When Robert Perry decided it was time to get serious about building a custom ride, he made up his mind not to leave the truck's construction to a number of shops. He felt the only way to make sure his ride was built the way he envisioned was to build it himself in his own garage and backyard, provided his parents would allow him to use the garage for an extended period of time.
Robert lives in Knoxville, Tennessee, where there is no shortage of lifted trucks, but there are very few custom lowered rides, much less full-custom show trucks.
The truck was outfitted with air ride at all corners, using FBI's bolt-on, triangulated rear suspension setup, Chassis Tech bag cups, Firestone airbags front and rear, an Aim Industries engine-driven compressor, and 10 gallons of on-demand air stored in a pair of air tanks. Before long, Robert had a very low, bulletproof suspension, but the truck looked like a pile of crap: The '81 showed its years of abuse and was infested with body cancer. Robert recognized that much more was needed to make his truck stand out and be noticed.
After a couple of hot laps around the block to check out the new suspension gear, it was back to the shop (aka Robert's garage) for Robert to test his skills at repairing sheetmetal. His 8-to-5 is working with metal, forming and fabricating, building company booths and displays for trade shows. He figured that he would give it a shot. Just as soon as he started grinding into it, Robert found that the bed was in such bad shape that he would be better off scrapping it and finding a bed in better condition. He spent countless hours in the garage after work fabricating replacement pieces to repair the cancer that lived in the cab. Along with the repairs needed for the rust that the truck had developed, the passenger door was unbolted and the jamb reworked to allow it to swing suicide-style. The truck was also treated to a complete shave job and smoothed out in preparation for the eyeball-burning yellow paintjob Robert was about to lay down.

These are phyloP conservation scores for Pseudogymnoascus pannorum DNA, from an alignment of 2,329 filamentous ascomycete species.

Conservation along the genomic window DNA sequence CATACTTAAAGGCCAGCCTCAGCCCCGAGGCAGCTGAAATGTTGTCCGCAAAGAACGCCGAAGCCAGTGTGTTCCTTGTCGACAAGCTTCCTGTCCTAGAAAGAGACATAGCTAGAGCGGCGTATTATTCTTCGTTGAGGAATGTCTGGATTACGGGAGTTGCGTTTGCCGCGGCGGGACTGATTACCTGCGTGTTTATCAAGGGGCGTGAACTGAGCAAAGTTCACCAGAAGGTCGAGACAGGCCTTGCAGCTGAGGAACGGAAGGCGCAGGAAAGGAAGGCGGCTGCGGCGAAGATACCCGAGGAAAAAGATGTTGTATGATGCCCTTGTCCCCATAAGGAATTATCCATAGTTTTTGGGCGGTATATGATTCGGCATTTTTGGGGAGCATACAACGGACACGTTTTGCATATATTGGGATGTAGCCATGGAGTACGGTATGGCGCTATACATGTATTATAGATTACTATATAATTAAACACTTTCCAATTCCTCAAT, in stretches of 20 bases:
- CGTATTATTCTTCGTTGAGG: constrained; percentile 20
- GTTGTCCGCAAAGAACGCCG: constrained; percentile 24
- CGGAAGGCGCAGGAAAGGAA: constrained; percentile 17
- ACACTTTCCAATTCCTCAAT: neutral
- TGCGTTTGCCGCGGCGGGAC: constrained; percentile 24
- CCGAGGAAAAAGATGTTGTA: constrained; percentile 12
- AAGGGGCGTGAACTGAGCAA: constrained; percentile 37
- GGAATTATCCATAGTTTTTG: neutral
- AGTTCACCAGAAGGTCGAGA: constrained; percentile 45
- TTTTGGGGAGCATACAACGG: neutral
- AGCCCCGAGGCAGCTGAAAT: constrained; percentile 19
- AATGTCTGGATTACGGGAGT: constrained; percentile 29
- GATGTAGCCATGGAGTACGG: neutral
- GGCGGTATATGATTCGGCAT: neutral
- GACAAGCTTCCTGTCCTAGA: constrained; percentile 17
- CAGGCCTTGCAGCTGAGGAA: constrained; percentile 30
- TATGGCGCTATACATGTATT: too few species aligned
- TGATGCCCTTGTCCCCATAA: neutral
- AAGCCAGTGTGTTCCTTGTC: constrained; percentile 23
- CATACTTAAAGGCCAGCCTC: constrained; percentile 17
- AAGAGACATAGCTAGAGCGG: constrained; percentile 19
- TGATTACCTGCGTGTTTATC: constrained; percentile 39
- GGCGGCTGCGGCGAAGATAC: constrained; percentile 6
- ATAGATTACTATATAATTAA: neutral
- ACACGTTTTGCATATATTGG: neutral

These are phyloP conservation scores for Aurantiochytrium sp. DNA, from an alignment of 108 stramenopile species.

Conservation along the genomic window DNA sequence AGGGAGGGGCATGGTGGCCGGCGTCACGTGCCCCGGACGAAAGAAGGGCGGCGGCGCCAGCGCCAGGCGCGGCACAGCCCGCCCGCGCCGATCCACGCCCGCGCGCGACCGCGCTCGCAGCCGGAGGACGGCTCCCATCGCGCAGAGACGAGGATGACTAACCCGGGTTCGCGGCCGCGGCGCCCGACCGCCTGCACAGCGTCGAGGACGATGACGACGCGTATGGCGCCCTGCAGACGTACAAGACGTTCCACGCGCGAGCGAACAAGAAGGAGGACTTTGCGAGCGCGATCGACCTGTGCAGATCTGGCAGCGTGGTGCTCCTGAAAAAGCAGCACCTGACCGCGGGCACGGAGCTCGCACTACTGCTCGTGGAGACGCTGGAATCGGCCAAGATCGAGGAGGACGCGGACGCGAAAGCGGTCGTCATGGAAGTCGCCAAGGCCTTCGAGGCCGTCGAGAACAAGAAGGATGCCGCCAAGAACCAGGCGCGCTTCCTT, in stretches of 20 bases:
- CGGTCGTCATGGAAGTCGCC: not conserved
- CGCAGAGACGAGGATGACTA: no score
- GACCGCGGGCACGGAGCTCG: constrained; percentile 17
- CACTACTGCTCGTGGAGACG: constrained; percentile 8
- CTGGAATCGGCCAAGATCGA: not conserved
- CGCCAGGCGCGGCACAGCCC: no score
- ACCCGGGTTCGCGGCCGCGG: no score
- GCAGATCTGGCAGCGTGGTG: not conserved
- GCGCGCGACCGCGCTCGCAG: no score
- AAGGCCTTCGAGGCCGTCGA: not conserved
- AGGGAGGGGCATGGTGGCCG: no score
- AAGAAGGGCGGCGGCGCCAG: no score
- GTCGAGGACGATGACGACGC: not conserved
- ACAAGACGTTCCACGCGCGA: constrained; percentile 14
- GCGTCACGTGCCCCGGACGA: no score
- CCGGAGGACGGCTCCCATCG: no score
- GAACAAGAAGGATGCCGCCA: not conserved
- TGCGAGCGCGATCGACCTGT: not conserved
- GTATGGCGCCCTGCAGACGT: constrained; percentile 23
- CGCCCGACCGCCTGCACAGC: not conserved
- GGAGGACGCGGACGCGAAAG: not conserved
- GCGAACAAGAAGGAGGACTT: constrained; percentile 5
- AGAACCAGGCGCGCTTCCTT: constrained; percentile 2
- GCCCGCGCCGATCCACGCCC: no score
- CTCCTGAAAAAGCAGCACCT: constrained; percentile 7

The fact that his truck was evolving before his eyes, in his own garage, was unbelievable for the young would-be custom-truck owner. But in order to complete the buildup, a slew of new tasks needed to be accomplished. Among these tasks was revamping the interior. Everything in the cab was removed, and Robert got busy building a new dash to house the Auto Meter gauges and a center console to hold the B&M shifter. These surfaces were then smoothed out and painted to match perfectly the exterior of the truck. Because the truck has a 4-1/2-inch body drop, the seats needed to be on the low-profile side. Robert found a set of clean, comfortable Mazda MX3 bucket seats for cheap, which fit the profile perfectly. The interior was finally treated to plenty of custom parts, including a billet-aluminum steering wheel, chrome diamond-plate accent pieces, and a few yards of new tan carpet.
The truck was ready to leave the garage in search of trophies all over the South. Clearly, Robert is 100-percent into the show scene. He loves to make the trek from his hometown to wherever enthusiasts are gathered to show off his handiwork.